Although there are legitimate classes and workshops being done by casting professionals who know what they’re doing as actual teachers and who know how to separate their roles as instructors from those as hiring “gatekeepers,” such legitimate classes are sadly not the norm compared to the much more widespread scams. The vast majority of these workshops are simply industry-standard general interviews cloaked to appear as workshops from the outside in a shabby attempt to skirt the law. From the inside, no one made any attempt to hide the true purpose of meeting and auditioning for gatekeepers toward being hired for the productions they were casting. You can read the definition of a general interview I wrote for my witness reports HERE. These “generals” have been the staple methodology by which actors make themselves known to casting offices. And casting directors engage in the necessary “pre”-vetting of actors in person, so they’re not surprised by any number of things that might not be revealed in seeing just a headshot/resume’, before having them in to read for specific roles. Trouble is, these “generals” were granted for a fee which is against the law for reasons as obvious as would be for a job applicant in any other field to pay to meet HR professionals. These previously-free meetings ended when casting professionals started creating a bubble by otherwise restricting their availability for them. Third-party casting workshop companies then sprang up as middle men to present them in what were publicly called workshops as if actual teaching and learning was going on there. The workshop companies, booked and promoted these meetings in advertisements listing only projects the CD’s were about to do, and completely devoid of the usual curriculum or any other educational terms one would normally see on a legitimate acting teacher’s promotional materials. The workshop companies took in the money from actors and paid the CD’s a fee based not upon their teaching acumen, but on the profile of the projects they cast. Having few other avenues to facilitate these necessary introduction meetings, actors were compelled to pay to meet those CD’s on who’s projects, the actors wanted to be cast. And if anyone doubts the purpose of these meetings, they need only realize that during pilot season when a casting professional has the LEAST amount of free time available for extra-curricular activities like teaching, their appearances at workshops actually TRIPLED during that time! If you read the linked definition above, you can read even more about the benefits that casting people receive from doing these generals which should quickly dispel the false yet widespread notion that they’re doing something so selfless, they should be paid for their efforts by actors. Of the many one-on-one meetings Mr. Runcorn had, none lasted longer than just over eight minutes and the shortest was about 4. About a minute and a half of each meeting was spent with him performing for the casting professionals with whom he met to demonstrate his abilities as an actor which is also consistent with an audition/general. Definitely not enough time for any actual advancement of those abilities but since that wasn’t the true purpose of these meetings, no teaching was ever offered in any of them. In fact, the brevity of these meetings is actually touted on workshop websites as an advantageous perk since the actors just want to be there long enough to audition and make their impression. Can you imagine signing up for any class in which you hope to actually learn something, end up spending only 4 minutes with the instructor and come away satisfied that you made a good investment with your money? Actors are obviously NOT expecting any actual teaching. ESPECIALLY since in many cases, they’re being conducted by mere assistants in possession of little more information to impart than how their casting bosses prefer the coffee they schlepp!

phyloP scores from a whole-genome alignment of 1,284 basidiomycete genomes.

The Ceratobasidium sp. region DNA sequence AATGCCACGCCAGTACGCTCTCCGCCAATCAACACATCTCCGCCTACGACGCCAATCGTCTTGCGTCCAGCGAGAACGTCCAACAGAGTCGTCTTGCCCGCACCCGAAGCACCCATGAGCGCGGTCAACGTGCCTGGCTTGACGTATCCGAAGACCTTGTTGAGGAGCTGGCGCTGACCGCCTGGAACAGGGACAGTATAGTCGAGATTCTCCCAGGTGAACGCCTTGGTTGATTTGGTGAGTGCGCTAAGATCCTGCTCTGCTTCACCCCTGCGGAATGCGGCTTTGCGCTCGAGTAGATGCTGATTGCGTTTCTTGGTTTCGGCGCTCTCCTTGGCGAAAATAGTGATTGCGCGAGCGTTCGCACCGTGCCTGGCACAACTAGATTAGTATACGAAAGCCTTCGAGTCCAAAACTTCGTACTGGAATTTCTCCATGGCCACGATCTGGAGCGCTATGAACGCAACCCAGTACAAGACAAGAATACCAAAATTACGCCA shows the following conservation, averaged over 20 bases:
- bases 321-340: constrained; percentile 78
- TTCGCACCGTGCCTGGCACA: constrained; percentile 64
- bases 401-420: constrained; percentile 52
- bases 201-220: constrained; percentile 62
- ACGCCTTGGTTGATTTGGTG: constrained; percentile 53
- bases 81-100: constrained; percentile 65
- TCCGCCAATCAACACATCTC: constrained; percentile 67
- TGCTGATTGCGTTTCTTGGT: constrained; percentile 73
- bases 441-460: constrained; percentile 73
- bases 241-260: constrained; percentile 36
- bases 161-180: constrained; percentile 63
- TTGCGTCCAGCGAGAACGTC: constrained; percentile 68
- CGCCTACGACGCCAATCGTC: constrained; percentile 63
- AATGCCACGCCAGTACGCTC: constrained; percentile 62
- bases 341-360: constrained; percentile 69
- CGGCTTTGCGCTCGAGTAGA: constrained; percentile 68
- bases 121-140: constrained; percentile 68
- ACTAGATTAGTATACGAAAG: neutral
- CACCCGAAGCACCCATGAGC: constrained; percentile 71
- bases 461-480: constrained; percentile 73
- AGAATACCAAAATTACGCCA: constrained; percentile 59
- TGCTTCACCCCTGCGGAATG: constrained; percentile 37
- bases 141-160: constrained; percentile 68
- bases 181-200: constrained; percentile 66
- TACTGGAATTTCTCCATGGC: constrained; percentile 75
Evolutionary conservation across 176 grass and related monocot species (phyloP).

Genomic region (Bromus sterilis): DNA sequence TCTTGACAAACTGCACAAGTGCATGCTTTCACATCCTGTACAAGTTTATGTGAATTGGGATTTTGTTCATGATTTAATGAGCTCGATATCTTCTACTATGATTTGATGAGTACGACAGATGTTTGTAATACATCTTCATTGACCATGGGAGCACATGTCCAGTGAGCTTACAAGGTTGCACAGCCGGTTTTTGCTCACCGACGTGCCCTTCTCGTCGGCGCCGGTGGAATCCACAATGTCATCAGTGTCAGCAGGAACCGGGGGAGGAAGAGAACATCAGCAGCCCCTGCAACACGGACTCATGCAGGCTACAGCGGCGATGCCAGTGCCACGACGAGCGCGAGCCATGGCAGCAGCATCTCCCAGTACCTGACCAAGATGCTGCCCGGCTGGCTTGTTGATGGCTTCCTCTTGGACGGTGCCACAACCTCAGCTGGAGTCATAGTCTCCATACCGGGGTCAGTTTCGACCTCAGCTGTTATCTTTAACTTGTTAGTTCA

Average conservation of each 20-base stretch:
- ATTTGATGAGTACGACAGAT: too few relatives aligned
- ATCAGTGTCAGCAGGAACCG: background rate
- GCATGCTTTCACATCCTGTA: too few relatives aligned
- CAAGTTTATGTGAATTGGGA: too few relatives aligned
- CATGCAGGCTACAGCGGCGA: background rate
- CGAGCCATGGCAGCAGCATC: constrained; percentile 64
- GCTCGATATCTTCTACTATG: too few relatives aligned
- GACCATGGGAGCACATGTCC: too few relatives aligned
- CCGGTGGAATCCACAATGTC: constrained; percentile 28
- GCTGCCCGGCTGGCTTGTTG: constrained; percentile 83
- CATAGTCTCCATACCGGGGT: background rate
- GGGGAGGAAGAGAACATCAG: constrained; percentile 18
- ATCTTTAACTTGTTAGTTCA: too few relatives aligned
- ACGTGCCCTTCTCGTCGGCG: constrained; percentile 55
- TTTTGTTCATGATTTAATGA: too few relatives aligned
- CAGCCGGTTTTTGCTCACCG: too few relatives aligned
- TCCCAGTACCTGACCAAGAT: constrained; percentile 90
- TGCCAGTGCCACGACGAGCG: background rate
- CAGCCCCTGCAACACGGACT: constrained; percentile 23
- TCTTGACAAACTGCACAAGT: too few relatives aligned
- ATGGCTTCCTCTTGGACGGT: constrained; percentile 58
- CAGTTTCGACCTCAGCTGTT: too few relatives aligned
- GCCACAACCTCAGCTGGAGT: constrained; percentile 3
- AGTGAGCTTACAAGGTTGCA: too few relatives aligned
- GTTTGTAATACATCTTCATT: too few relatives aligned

Contrary to some accounts, I am not against casting professionals teaching. In fact, I’ve taught a three-day workshop, intensive for many years now. So I know the difference between an actor’s need to meet a casting director and providing a true educational experience for them. The workshop I teach is limited only to ten people and each participant comes away with over an hour of video of their work in front of the room with multiple objectives given to them to stretch their abilities and advance their technique as actors. I interview each prospective student to find out their objective in doing the class and whether or not their main area of interest is likely to be covered. And each commits to a high degree of risk in the class and they’re all made ware of each other’s class objectives and support those objectives during the three days.  I provide a syllabus and I also featured a CLEAR disclaimer that separated “church and state” and kept the intent clear for everyone to see by listing it right on my enrollment form: “Disclaimer: This class is for actors who are serious about breaking through barriers and improving their acting skills and audition technique. If you are considering this workshop to better acquaint me with your work, I would instead encourage you to contact me for a general interview which I do free of charge as my schedule permits.”